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May 2005 

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Overcoming evil by good: Gospel of St. Mathew, 5, 38-48



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Overcoming evil by good: Gospel of St. Mathew, 5, 38-48

This teaching of Jesus is rather surprising. It seems to be disproportionate when we are used to living on the basis of a giving and expecting something-in-return society: "eye for eye, tooth for tooth". Jesus invites us to use another logic: it is not a question to be submissive but on the contrary to take risks to restore a happy relationship between the two: "I did say to you do not retaliate against evil". Give without expecting to receive in return and don't give up hope for the others. Overcome evil by good. You will be free from being a prisoner of fear.
"If somebody slaps you on the right cheek, turn and offer him your left"
This strange statement makes sense in a logic of going beyond the abuse; to break with the violence and with the revenge.
désarmer Don't respond to violence by violence. Break the logic of rivalry. Try to make your aggressor understand the violence within him. Show him the strength of he who is not afraid. If you look disarmed you may succeed to disarm the one who is facing you. 

Indeed this follows the mechanisms of inhibition, well known in human relationships as in animal species.
In a fight between wolves, the one who sees he is losing shows its throat to the domineering and then inhibits its aggressiveness. It is a method of regulation. Among humans, he or she who takes a non-violent attitude, disconcerts his or her aggressor, the one who gives more than he is asked, disconcerts and breaks the escalation of violence.
"If somebody requests you to walk one mile, go with him two. Give when you are asked to give…"
Jesus wants us to understand that he who gives does not lose. The one who gives transform the others and him.
In the famous novel of Victor Hugo, "Les Miserables", the police arrested the former convict suspected of robbing the Bishop's silver. They went together to see the Bishop. The Bishop did not accuse the man brought by the police, instead he stated that the silver was his own and gave to him also two silver candelabras!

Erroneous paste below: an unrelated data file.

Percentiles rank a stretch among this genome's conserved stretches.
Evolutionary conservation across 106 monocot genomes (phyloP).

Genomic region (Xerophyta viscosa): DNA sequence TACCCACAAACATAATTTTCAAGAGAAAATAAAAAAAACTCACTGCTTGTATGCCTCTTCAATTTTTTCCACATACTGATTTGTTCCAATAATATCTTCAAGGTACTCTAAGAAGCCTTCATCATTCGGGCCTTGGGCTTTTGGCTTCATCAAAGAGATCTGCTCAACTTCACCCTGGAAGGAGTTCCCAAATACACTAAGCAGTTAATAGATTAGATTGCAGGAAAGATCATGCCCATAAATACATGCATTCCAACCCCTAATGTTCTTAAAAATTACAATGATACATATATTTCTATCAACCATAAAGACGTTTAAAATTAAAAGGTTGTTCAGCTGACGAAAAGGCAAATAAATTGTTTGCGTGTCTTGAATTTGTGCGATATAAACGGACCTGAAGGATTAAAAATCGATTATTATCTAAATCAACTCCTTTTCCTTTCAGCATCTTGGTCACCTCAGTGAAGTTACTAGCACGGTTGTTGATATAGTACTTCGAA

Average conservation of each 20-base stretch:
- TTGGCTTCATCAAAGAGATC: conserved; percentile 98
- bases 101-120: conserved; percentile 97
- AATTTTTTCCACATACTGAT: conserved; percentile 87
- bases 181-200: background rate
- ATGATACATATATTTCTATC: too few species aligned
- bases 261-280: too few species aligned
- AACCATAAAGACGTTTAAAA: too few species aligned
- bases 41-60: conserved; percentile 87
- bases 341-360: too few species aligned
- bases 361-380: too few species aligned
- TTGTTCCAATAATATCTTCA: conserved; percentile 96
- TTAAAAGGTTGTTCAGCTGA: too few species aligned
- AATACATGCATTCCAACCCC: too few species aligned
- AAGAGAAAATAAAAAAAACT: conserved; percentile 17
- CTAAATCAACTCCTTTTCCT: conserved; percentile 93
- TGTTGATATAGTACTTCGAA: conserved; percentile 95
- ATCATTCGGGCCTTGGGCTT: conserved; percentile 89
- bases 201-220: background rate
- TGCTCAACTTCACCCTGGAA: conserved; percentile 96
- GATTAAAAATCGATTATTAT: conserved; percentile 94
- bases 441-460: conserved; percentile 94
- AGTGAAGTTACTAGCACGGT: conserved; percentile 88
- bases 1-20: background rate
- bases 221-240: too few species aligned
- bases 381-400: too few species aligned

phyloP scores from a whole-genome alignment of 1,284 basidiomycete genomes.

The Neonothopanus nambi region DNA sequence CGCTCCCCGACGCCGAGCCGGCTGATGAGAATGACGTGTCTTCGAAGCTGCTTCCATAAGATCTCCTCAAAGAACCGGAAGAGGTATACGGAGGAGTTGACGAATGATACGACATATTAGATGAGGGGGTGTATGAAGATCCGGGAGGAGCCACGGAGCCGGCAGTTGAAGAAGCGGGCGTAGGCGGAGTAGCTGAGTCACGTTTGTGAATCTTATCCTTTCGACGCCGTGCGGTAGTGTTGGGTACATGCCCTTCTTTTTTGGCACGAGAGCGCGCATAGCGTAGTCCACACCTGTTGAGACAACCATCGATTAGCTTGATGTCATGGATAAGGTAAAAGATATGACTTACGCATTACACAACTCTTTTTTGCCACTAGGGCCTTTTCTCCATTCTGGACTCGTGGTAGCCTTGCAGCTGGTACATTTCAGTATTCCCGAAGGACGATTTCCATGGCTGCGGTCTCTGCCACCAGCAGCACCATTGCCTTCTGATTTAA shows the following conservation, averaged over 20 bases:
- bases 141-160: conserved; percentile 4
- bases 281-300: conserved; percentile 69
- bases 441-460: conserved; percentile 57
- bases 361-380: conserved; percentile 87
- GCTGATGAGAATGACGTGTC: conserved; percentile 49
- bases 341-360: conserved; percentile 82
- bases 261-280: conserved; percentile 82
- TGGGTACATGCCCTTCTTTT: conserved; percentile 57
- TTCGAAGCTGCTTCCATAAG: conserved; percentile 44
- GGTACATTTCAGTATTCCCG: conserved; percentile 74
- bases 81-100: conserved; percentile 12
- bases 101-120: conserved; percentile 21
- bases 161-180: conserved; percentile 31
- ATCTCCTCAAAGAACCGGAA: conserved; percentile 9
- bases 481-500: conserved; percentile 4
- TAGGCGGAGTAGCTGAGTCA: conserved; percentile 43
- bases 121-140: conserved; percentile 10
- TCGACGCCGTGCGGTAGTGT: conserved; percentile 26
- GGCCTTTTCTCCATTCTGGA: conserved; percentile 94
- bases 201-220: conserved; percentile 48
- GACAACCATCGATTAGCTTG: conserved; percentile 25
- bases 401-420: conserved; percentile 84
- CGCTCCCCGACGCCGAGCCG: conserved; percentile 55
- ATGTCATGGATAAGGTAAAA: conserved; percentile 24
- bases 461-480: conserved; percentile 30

His wish was that this man lived. Through this gift the former convict recovered the status of a free man.
"Love your enemies"

aimez vos ennemis This means that you don't love only those who love you like the common way of giving-giving. 
In ordinary life I invite to eat those who invite me, I offer gifts to those who offer some to me, I help those who help me…we have to imitate the generosity of the Father who makes rise his sun on good and bad alike. His love extends to the whole human family without exception. Nobody is excluded.
We may think that these words "Love your enemies" is not for us because we are "well" with every body. We have no enemies. But our enemies can also be inside ourselves; they can be as fearsome as outside enemies. The will to dominate, to be violent or just to be afraid are our enemies and also the desires that never had a right to live in ourselves because we repressed them in the past, and often since our childhood.

The logic of self-surpassing does not aim at an immediate return. We enter in the long term, in the dynamic of the friendship of giving and receiving. 

long terme

These human relationships that link us to the others are analogous to those that God wants to have with us.